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Clinical Efficacy of Oral Ganciclovir for Prophylaxis and Treatment of Recurrent Herpes Simplex Keratitis.

Byline: Xin. Wang, Linnong. Wang, Nianlang. Wu, Xinjun. Ma, Jianjiang. Xu

Background: Herpes simplex keratitis (HSK) caused by herpes simplex virus 1 (HSV-1), which has high recurrent rate and incidence of severe vision loss, is the leading cause of infectious blindness in the world. The aim was to explore the clinical efficacy of oral ganciclovir (GCV) in the prevention of recurrent HSK. Methods: A multicenter, prospective, randomized, single-blind, and controlled clinical trial was conducted from April 2010 to June 2013. One hundred seventy-three patients (173 eyes involved) who were diagnosed as recurrent HSK definitely, including stromal keratitis and corneal endotheliitis, were divided into three groups randomly: negative control (placebo) group was topically administered with 0.15% GCV ophthalmic gel, 4 times per day and 0.1% fluorometholone eye drops, 3 times per day until resolution of HSK; positive control acyclovir (ACV) group was topically adopted the same ophthalmic gel and eye drops and additionally received oral ACV 400 mg 5 times a day for 10 weeks and followed by 400 mg 2 times per day for 6 months; test GCV group was topically adopted the same treatment as negative control group and additionally received oral GCV 1000 mg 3 times per day for 8 weeks. The symptoms and signs were evaluated before and after the therapy 1 [sup]st week, 2 [sup]nd week and then followed up every 2 weeks until recovery. Furthermore, we followed up recurrence of HSK for every 3 months after recovery and then assessed the cure time, recurrent rate and adverse reactions. Results: One hundred and seventy-three patients were followed up 7-48 months (mean 32.1 [+ or -] 12.3 months), but 34 patients were failed to follow-up. The cure time was 12.1 [+ or -] 4.3, 11.9 [+ or -] 4.0 weeks in negative control (placebo) group and positive control ACV group respectively (P = 0.991), which was longer than that in test GCV group (8.6 [+ or -] 2.8 weeks) and there was a significant difference between test GCV group and negative control (placebo) group or positive control ACV group (P = 0.000). Furthermore, the recurrent rate was higher in negative control (placebo) group (47.3%) than that in positive control group ACV (26.7%) and test GCV group (17.2%), and there was a great significant difference among the three groups (P = 0.007), but there was no significant difference between positive control ACV group and test GCV group (P = 0.358). In addition, there was no obvious adverse reaction expect neutropenia (only one patient in test GCV group). Conclusion: Short-term oral GCV could cure recurrent HSK and endotheliitis, shorten the course, reduce recurrent rate of HSK and have confirmed safety.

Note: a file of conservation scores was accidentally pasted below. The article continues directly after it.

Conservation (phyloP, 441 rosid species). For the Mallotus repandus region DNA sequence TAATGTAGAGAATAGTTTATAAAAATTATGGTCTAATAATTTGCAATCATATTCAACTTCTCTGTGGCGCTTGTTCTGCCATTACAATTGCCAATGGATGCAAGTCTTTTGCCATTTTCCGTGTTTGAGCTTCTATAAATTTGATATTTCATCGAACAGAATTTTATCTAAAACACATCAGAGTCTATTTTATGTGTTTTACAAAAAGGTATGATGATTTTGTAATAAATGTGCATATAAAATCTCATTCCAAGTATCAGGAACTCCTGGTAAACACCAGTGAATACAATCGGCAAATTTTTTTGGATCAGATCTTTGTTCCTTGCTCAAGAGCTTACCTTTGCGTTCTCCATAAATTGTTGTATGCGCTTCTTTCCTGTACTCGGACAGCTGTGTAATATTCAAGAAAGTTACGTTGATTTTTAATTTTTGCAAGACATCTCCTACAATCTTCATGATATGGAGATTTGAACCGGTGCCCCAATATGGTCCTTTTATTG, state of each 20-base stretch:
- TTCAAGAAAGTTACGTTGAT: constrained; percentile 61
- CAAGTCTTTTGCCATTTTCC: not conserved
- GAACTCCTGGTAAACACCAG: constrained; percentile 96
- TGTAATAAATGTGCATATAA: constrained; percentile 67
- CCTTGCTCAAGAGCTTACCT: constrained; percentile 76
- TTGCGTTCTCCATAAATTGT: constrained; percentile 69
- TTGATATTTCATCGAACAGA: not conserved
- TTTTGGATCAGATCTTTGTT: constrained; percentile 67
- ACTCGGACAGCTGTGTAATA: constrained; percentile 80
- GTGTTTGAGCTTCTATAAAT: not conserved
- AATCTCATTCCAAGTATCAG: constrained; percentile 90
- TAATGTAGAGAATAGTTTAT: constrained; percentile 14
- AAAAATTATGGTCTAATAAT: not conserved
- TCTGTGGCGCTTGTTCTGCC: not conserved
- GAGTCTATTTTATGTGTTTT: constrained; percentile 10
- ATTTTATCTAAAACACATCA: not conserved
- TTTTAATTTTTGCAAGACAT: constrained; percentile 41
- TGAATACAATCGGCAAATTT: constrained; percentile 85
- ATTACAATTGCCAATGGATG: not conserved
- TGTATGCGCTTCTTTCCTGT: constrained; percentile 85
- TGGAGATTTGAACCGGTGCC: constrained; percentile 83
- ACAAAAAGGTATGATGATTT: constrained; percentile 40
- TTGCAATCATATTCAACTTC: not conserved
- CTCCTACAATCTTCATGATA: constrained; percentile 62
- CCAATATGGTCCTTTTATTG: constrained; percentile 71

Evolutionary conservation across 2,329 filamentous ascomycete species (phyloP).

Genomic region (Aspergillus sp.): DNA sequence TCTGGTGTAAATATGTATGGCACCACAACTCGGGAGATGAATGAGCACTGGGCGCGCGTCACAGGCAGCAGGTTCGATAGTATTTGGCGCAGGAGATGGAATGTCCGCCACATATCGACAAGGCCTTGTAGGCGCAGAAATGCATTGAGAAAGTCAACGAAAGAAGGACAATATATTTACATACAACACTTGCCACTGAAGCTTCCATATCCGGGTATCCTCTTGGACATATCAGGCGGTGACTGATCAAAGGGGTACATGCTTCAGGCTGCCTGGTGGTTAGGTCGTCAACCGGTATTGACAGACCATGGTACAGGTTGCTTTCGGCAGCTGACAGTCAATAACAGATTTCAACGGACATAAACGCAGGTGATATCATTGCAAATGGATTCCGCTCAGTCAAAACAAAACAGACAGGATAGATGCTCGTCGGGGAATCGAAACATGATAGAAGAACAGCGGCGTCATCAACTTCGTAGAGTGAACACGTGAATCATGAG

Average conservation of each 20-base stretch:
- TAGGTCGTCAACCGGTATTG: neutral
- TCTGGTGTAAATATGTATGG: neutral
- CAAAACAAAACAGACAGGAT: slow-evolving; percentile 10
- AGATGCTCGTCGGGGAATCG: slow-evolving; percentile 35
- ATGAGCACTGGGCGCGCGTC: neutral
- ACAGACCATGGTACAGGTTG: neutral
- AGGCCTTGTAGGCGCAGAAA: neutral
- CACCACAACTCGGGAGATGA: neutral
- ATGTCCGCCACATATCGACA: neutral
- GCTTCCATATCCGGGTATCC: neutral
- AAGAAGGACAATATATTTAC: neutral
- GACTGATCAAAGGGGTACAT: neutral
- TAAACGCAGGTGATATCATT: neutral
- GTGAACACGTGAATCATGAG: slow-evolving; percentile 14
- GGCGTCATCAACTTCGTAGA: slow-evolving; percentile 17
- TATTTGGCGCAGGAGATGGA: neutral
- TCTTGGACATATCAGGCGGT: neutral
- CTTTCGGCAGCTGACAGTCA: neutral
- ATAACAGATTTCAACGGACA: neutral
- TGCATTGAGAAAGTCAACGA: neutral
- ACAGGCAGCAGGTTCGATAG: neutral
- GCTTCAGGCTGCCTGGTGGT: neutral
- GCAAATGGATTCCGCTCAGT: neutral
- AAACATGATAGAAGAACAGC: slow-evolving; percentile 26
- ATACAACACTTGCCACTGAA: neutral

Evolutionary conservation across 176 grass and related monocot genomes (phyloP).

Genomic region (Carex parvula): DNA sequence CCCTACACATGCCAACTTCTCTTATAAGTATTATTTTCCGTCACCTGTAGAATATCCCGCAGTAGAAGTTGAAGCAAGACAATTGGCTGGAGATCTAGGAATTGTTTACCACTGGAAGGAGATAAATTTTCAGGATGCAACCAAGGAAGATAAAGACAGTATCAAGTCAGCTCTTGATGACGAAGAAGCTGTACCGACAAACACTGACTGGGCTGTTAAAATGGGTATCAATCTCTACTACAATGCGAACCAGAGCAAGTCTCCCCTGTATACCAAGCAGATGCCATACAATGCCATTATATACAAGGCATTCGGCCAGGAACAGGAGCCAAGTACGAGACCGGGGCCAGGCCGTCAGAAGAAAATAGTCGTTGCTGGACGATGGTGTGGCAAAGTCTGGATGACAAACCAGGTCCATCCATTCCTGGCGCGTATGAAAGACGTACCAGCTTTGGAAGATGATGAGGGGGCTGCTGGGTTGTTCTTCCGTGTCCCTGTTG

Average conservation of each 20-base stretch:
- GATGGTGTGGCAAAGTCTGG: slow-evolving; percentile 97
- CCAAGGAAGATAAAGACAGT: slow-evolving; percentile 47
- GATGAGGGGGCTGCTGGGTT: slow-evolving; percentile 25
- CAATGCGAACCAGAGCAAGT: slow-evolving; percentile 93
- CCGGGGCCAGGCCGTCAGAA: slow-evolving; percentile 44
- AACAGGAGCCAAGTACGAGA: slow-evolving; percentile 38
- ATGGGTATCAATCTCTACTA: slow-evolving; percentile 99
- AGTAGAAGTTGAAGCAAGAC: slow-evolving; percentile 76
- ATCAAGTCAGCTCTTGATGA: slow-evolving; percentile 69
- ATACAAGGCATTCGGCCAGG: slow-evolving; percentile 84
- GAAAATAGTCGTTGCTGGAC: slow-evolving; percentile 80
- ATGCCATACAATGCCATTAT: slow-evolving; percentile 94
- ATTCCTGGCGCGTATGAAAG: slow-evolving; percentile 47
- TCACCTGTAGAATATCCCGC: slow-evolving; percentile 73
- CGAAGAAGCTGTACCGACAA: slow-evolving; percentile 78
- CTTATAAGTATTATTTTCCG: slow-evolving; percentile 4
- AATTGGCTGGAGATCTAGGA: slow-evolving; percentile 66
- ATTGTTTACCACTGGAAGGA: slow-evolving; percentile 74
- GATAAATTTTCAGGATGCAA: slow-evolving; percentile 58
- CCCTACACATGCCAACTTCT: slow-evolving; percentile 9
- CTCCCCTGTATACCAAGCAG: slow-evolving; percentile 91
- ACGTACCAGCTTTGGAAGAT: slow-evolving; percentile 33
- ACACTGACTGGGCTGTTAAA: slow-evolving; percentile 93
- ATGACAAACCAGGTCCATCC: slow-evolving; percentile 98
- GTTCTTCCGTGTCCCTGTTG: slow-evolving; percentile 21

Introduction

Herpes simplex keratitis (HSK) caused by herpes simplex virus 1(HSV-1), which has high recurrent rate and incidence of severe vision loss, is the leading cause of infectious blindness in the world. [sup][1],[2]

Many studies have indicated that HSV establishes a latent infection in the trigeminal or other sensory ganglia, and recurrent viral shedding can lead to disease of one or both eyes. [sup][3],[4],[5] Although topical therapy with antiviral drugs inhibits the HSV-1 replication and development of HSK, topical drugs cannot completely clear HSV-1 that resides in eyes or trigeminal ganglia. Once immune function is disordered, HSV-1 will reactivate to cause recurrence of HSK. Thus, the key point of prophylaxis of recurrent HSK is systemic antiviral therapy and regulating the immune resistant to the virus. Multicenter, randomized, double-blind controlled clinical trials suggested [sup][6],[7],[8],[9] that there was no significant difference of efficacy in the treatment of herpes stromal keratitis between oral acyclovir (ACV) therapy and placebo therapy, but further studies [sup][9],[10],[11],[12],[13],[14],[15] found that long-term and low doses of oral ACV played a role in the prevention of recurrent HSK and oral herpes. However, ganciclovir (GCV) exhibited higher antiviral activity, longer half-life, and lower drug resistance rate than ACV. [sup][16],[17]